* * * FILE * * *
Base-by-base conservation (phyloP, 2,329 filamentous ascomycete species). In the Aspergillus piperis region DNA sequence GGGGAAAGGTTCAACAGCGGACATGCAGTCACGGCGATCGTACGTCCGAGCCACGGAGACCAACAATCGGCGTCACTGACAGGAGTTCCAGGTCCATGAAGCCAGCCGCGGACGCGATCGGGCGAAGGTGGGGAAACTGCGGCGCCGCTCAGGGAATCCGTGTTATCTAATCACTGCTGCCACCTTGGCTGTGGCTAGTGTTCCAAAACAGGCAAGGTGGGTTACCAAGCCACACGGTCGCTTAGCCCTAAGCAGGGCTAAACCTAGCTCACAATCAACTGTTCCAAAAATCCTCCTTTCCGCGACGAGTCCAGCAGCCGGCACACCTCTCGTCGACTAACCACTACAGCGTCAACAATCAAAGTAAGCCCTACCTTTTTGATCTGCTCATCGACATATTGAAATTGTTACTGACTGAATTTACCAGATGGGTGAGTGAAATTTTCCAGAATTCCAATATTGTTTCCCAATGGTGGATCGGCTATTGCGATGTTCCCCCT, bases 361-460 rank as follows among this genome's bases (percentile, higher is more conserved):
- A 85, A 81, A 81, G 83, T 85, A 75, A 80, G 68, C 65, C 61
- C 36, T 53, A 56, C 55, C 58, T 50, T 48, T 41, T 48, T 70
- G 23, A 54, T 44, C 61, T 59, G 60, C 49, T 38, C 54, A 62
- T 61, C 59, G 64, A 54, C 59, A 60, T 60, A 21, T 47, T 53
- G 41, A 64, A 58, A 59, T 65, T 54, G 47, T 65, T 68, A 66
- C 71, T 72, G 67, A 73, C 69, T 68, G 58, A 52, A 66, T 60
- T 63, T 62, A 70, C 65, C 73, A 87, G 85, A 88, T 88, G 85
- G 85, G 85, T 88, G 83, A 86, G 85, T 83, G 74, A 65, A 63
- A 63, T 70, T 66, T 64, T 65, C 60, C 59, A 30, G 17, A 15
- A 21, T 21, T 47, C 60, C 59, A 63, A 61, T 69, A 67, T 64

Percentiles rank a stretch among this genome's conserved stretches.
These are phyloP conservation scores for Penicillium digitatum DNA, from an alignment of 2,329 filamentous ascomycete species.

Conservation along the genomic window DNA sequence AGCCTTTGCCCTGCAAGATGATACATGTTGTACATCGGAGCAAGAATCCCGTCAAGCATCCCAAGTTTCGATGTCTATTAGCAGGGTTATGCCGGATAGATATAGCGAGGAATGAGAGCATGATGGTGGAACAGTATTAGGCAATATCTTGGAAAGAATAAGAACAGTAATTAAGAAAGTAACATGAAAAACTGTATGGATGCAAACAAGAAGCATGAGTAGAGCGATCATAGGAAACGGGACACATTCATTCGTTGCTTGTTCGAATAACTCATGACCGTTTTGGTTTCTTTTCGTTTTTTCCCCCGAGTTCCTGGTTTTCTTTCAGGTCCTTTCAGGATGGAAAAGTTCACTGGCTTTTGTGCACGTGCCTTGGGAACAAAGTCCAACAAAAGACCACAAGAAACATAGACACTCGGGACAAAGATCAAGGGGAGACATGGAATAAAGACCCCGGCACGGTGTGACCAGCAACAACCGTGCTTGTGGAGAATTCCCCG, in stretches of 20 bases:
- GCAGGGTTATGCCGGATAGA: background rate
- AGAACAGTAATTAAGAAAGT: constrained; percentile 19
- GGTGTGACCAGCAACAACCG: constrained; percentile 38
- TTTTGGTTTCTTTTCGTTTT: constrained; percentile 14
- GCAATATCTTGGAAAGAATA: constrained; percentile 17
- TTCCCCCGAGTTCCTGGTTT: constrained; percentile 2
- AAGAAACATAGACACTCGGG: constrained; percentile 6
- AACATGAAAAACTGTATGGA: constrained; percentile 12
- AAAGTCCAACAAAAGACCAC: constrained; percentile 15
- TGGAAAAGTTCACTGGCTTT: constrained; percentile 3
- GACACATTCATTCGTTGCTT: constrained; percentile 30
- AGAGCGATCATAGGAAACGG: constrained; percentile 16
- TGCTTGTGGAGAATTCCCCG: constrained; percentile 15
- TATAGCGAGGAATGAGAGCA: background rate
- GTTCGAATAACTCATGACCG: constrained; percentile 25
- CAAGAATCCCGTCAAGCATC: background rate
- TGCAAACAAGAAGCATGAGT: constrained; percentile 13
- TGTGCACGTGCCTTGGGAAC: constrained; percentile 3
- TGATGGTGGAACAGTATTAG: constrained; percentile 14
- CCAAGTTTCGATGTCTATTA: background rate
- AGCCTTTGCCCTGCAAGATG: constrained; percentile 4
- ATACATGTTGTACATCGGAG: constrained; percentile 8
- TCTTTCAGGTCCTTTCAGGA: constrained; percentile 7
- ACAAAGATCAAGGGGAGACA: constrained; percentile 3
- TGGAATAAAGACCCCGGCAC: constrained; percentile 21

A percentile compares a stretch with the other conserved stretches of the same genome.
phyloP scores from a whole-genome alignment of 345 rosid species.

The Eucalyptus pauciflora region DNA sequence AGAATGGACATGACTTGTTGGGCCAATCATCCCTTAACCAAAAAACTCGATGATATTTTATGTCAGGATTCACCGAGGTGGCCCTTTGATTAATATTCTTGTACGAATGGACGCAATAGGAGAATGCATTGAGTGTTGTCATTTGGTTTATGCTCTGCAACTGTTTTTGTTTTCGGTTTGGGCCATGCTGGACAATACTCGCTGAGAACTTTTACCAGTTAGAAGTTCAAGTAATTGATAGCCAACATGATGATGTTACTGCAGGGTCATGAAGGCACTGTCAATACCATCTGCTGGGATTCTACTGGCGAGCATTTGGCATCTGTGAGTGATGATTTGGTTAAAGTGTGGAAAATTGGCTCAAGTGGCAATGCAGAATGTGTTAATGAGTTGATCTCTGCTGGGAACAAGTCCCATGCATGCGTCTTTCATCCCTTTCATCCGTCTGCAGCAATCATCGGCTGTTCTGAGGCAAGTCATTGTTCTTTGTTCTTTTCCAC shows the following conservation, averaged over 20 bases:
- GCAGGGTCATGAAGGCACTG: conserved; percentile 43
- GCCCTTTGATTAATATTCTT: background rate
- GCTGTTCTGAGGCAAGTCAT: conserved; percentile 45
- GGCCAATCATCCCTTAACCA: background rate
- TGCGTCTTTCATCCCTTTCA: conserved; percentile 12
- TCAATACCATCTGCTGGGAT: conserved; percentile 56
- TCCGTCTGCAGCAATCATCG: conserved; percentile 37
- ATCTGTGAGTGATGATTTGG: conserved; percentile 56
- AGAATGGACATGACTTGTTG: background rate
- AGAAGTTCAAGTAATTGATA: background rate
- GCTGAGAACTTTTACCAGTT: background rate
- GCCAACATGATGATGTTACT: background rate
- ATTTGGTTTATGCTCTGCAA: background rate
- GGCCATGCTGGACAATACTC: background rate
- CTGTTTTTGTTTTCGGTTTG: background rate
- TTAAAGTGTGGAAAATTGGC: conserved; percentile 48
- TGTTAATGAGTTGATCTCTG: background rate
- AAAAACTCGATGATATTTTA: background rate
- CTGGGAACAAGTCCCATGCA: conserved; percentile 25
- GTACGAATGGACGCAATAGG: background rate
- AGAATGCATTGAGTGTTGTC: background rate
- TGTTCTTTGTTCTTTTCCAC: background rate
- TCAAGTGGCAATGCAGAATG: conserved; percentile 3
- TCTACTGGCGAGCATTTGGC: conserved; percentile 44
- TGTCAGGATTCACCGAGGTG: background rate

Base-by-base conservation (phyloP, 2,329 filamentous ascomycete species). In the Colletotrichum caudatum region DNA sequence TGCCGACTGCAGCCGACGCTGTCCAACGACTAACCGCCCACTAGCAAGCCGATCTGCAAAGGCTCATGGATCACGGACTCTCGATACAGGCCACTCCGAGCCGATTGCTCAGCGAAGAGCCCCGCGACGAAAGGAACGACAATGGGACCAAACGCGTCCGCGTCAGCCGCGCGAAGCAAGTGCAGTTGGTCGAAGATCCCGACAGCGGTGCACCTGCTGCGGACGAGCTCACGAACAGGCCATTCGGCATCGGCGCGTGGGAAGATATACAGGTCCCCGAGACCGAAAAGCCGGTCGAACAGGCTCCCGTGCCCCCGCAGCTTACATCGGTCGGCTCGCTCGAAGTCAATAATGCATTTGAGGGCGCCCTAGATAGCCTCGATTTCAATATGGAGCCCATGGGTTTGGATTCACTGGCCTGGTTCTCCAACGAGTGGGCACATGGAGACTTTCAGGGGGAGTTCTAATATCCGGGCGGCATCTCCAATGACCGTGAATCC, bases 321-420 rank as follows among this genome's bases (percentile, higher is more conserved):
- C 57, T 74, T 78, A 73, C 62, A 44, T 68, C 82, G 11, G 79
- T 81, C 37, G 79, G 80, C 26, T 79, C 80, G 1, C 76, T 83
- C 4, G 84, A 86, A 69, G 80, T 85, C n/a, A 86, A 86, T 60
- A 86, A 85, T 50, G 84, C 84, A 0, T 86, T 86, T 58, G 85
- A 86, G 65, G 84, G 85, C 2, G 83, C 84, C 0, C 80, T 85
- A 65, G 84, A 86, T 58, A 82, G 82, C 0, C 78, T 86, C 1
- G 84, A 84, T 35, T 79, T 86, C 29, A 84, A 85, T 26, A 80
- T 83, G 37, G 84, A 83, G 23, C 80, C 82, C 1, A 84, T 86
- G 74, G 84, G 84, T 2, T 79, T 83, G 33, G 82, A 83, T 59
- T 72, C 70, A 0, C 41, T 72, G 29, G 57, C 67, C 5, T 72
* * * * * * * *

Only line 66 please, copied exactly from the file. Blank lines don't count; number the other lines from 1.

- TCTACTGGCGAGCATTTGGC: conserved; percentile 44